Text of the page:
Why Wisconsin Democrats Got Caught Off Guard
There was a time when the right of workers, even government workers, to collectively bargain, was taken for granted. There was a time when federal budget deficits were accepted as a necessarily evil but it was only a problem talked about and no one addressed. There was a time when it was political suicide to talk about extending the retirement age or reducing Social Security benefits. Whatever left of the political consensus of the last half-century is unraveling today into a cantankerous politics in which settled issues are now up for political re-litigation.
Democrats are on the defensive because they have never taken seriously the diversity of the Republican party, and have therefore failed to anticipate the insurgency of fiscal conservatism that began in 2009. They are fumbling to define a strategy to defend labor in Wisconsin because they have for so long been fighting a different enemy, neo-conservatism – which one might argue is a familiar cousin to liberalism in their shared commitment to budget deficits as an embarrassing but necessarily evil.
For so long relegated to second-place within the Republican fold, fiscal conservatism is today the pre-eminent breed of conservatism, sexier even than neo-conservatism. For so long presumed to be the heart of the Democratic party, labor knew not what to say when Wisconsin Governor Scott Walker threw them a curveball, attacking the right to collective bargaining which had been entrenched for the last half-century. Democrats know how to protest wars, but they haven’t had to aggressively organize themselves to defend labor rights for half a century. Obviously, there are a many number of ways of making up a budget shortfall without attacking collective bargaining rights, but Wisconsin Democrats did not dive straight into articulating this odd connection. Instead, they appear to have conceded to the framing of the problem in fiscal terms (by accepting the Governor’s proposal that state employees pay 5.8 percent of their salary toward their pensions and 12.6 percent of their health-care premiums) and ended up restricting the range of argumentative exits left to them.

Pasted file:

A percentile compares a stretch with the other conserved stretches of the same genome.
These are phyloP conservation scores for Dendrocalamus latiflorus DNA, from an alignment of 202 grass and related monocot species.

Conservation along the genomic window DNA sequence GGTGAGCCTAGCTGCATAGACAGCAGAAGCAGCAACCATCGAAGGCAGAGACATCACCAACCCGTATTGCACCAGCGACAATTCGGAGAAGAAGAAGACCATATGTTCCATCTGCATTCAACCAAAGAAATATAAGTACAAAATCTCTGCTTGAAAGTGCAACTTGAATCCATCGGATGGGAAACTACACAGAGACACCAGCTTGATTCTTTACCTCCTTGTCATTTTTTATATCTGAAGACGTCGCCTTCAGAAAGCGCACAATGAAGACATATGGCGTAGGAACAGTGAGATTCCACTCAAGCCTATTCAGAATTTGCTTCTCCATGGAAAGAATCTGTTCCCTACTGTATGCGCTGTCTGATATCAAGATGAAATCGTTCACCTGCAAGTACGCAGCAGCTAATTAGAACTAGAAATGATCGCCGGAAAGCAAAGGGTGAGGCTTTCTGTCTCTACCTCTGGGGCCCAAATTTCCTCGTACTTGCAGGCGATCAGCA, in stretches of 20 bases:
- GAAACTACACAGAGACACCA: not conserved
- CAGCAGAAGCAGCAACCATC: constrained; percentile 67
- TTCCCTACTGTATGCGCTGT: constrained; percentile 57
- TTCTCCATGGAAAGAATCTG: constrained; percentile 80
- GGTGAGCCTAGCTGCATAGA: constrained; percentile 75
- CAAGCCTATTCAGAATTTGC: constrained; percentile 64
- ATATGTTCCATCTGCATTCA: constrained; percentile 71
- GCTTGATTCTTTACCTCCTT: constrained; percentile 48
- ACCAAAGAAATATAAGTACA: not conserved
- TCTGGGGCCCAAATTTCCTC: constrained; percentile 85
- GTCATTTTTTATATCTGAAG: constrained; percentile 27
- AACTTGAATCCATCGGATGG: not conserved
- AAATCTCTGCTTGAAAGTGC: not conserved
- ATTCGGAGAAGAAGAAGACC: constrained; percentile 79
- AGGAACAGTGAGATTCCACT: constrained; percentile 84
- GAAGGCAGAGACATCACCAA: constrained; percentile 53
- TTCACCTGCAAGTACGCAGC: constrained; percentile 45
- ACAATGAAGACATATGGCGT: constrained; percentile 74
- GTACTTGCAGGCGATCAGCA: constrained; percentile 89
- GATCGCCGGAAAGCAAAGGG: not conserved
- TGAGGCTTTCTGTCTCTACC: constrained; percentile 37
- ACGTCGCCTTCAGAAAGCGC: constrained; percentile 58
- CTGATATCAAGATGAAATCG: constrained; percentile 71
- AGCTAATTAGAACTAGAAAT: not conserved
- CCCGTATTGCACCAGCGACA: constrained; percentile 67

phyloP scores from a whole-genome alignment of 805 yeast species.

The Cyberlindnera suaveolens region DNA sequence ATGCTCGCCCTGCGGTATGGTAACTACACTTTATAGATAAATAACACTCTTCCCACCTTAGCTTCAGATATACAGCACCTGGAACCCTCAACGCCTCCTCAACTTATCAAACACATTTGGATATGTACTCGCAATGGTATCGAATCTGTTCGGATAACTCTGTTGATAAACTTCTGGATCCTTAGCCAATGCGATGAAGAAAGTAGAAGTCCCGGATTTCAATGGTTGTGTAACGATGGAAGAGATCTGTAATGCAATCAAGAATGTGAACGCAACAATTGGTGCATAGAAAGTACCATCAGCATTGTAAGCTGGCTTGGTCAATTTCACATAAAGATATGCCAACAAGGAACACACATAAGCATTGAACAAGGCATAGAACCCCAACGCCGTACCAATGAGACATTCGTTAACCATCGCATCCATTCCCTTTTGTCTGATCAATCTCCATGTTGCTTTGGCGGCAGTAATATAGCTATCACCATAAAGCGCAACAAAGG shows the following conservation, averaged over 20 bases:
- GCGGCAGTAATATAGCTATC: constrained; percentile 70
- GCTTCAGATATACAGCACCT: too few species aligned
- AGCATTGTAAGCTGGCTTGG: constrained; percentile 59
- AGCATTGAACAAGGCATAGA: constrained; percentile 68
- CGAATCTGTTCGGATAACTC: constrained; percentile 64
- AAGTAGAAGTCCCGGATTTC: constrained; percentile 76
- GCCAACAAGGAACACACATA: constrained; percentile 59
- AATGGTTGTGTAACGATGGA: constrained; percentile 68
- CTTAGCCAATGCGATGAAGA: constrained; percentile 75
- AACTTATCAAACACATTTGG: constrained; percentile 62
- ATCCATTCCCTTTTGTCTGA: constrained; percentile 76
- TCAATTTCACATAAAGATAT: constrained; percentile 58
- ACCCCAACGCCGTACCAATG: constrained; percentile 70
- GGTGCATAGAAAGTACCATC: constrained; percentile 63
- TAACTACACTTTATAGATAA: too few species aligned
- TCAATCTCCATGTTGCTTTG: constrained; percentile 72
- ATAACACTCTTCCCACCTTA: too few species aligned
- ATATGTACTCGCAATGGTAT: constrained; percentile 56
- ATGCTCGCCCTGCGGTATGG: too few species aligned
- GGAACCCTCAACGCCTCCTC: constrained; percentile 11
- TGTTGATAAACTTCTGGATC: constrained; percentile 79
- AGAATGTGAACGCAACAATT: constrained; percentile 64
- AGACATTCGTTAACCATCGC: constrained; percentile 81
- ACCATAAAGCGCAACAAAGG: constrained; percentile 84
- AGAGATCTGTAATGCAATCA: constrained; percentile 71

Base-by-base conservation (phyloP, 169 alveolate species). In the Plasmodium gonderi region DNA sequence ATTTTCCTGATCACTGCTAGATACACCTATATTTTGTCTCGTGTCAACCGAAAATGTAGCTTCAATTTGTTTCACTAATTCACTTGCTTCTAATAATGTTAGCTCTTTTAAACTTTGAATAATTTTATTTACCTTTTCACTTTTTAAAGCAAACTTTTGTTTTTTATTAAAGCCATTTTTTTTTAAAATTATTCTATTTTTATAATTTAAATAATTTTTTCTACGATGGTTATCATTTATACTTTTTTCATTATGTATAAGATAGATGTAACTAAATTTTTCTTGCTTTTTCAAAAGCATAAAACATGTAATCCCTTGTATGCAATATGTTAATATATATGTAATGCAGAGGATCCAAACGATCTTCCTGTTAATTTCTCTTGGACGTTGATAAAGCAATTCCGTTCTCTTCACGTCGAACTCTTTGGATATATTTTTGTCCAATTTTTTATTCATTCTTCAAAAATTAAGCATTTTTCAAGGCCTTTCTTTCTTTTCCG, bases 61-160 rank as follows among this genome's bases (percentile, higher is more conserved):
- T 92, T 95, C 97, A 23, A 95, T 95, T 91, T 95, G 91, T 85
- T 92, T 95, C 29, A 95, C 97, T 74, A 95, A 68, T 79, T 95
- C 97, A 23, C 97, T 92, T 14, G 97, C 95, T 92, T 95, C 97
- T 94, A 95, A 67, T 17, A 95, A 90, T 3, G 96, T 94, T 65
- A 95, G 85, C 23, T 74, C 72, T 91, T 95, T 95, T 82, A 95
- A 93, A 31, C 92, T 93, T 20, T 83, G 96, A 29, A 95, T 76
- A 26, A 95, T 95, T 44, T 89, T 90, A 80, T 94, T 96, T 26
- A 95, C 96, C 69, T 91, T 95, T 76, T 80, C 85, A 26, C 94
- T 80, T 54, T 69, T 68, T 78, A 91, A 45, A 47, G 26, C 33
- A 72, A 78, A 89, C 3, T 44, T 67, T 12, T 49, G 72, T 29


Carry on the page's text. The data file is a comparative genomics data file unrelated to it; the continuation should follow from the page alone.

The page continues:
Successful political aspirants of the 21st century must understand the tectonic shifts which are occurring with increasing regularity in our politics. And politicians who are not nimble responders to the political cleavages of the day are condemned to fight the wrong battles. The reason why John Kerry lost in 2004 was because he was cast and perceived by a sufficient majority to be a flip-flopping pacifist. 2004 was not the time to challenge the wars abroad. (2008 was.) The reason why Democrats lost so many seats in Congress in 2010 was not because the wars in Iraq or Afghanistan weren’t going well enough, but because a new faction within the Republican party was able to bring domestic politics, and in particular fiscal issues, back on the national agenda.
For Democrats to stand a fighting chance in the congressional elections in 2012, they have to take the fiscal bull by the horns, even if it means renegotiating the relationship between the party and the clients of the Democratically-sponsored social-welfare state. Similarly, for social conservatives who want to advance their cause, they must piggy-back it on libertarian issues, as advocates for the de-funding of Planned Parenthood have wisely done.
Republican primary contenders should also note that seasons have changed. Dick Cheney is out, and Paul Ryan is in. There is a new issue du jour in town – though for how long, we don’t know – but it will likely be the major issue of contention in next year’s election, with every other issue rotating in its orbit.
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